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Over the last few years I've meticulously analysed, studied and stressed over every detail required to bring this whole project together. It's been a rollercoaster of highs and lows so to finally see hustle and bustle on this normally quiet farm and the steel skeleton of our future home, in what was a green field with cattle in it just a few weeks ago, is a fantastic feeling.  

If our brilliant builders keep up the momentum then we are on track to be in for Christmas, working on test batches and planning for the new year. Christmas beers in Bellaghy anyone?

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One step forward...

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Some successes for us in the last month with the beginning of the big brewery build, (more on that in another post) but also a few knock-backs.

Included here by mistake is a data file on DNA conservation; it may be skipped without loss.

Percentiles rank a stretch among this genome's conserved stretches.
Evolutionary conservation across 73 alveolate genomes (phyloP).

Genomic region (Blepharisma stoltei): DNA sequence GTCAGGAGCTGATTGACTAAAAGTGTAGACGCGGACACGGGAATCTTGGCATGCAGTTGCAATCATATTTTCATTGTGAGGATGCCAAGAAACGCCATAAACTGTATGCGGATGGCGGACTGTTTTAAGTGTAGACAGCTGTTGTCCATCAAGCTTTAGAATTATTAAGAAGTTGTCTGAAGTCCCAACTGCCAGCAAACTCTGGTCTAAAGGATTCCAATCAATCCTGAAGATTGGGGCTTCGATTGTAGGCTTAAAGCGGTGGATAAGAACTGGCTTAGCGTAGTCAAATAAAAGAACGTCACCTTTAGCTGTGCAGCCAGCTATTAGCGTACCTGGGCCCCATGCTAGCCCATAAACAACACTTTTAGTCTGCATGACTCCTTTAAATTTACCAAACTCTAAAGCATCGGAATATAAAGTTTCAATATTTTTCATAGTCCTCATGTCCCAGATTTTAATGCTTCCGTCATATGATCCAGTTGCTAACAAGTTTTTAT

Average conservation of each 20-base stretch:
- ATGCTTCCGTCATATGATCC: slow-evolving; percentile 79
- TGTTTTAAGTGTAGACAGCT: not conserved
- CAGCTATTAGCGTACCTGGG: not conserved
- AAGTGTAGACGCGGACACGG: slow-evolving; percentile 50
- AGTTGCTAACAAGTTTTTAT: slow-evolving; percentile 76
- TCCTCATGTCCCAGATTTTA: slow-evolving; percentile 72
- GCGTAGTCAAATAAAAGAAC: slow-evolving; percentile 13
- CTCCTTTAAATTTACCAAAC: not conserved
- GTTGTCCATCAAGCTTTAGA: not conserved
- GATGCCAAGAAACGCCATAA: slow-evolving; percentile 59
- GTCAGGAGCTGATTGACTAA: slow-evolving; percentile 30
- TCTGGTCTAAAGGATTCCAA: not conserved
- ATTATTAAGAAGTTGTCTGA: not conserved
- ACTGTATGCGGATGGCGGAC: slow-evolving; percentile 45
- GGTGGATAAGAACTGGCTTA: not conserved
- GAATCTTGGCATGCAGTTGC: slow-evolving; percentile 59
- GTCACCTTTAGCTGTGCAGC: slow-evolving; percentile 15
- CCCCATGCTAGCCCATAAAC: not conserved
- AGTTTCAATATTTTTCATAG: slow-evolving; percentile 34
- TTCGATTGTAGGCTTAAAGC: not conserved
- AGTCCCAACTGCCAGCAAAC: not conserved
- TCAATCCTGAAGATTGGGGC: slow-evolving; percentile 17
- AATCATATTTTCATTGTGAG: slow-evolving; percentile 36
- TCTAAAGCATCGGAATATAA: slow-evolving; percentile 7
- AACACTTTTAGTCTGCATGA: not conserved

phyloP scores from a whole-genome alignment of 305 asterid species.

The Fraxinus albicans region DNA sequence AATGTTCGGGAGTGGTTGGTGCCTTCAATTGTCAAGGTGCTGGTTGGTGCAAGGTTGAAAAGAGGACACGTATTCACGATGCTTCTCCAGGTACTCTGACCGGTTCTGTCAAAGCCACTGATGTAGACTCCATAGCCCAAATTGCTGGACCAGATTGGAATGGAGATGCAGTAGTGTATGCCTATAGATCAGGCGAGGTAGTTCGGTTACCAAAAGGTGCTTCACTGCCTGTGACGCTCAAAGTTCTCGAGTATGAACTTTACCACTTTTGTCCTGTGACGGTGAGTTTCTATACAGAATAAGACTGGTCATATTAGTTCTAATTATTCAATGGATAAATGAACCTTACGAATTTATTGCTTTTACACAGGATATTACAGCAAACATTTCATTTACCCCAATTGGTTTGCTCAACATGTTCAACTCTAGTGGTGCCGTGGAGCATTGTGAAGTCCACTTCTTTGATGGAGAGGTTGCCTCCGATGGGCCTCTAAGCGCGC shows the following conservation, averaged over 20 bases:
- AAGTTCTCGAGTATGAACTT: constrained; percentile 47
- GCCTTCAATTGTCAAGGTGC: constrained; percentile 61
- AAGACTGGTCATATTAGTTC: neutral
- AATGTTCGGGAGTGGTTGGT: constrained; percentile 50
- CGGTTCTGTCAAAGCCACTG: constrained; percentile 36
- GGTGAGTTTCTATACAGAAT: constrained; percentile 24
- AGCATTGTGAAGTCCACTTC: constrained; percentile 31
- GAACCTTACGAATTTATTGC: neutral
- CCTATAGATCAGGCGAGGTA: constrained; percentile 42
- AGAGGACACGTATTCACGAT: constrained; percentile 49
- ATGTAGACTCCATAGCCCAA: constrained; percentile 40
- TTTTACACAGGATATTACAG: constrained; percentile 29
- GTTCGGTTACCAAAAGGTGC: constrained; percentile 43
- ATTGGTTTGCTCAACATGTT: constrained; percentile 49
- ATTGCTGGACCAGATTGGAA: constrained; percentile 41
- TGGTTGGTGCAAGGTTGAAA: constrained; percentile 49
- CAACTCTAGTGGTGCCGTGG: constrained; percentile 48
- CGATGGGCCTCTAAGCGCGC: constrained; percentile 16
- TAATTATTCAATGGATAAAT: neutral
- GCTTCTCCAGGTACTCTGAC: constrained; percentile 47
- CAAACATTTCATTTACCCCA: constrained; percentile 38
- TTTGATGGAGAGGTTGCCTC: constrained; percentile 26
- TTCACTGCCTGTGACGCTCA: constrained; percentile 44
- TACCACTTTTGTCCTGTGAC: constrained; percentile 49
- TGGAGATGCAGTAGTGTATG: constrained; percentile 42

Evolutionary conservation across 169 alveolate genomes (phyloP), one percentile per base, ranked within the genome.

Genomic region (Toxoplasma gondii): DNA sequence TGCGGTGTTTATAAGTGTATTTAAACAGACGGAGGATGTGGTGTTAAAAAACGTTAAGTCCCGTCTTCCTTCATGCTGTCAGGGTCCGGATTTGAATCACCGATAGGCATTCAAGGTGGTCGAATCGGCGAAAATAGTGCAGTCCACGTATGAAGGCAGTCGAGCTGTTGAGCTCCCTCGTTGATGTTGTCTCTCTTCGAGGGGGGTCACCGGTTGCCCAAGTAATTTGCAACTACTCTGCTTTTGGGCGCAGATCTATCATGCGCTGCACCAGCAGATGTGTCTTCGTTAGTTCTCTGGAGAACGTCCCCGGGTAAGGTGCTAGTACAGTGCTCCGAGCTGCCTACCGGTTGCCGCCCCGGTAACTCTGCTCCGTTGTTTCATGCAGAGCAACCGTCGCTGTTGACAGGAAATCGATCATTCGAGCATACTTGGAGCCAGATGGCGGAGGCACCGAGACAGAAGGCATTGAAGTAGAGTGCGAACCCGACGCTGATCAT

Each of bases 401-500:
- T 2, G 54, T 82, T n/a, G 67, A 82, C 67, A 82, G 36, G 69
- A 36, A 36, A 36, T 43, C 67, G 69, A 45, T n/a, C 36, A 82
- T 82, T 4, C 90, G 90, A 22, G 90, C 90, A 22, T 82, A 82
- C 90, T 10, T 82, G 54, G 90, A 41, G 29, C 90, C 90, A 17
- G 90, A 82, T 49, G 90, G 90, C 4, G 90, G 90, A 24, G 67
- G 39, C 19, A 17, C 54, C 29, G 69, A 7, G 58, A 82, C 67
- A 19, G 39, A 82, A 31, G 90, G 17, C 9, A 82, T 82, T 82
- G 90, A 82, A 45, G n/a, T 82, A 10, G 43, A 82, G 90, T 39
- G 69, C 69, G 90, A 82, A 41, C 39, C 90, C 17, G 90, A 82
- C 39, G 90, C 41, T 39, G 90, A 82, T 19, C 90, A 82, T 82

Small scale brewing doesn't always work out the way you planned. Sometimes you encounter quality issues which means it's unacceptable to release a beer, even if it is a very special one. A few weeks ago, what was going to be our best beer yet went down the drain. Back in mid June we went foraging for fresh Elderflowers as a floral addition to our first foraged beer, something that we plan to do more of in the future. It was to be a Saison style beer, crisp, dry and refreshing and enhanced by the scent of summer round our way - Elderflowers. 

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Fermentation went well and the beer was tasting great so off it went to the conditioning tank before packaging. A few days later the beer was transferred to the packaging tank which was when the slight colour change was noted.  Fortunately our friends Boundary Brewing had recently acquired a device to measure dissolved oxygen in beer (oxygen in beer is a BAD thing), so we measured it and the reading we got was unacceptable.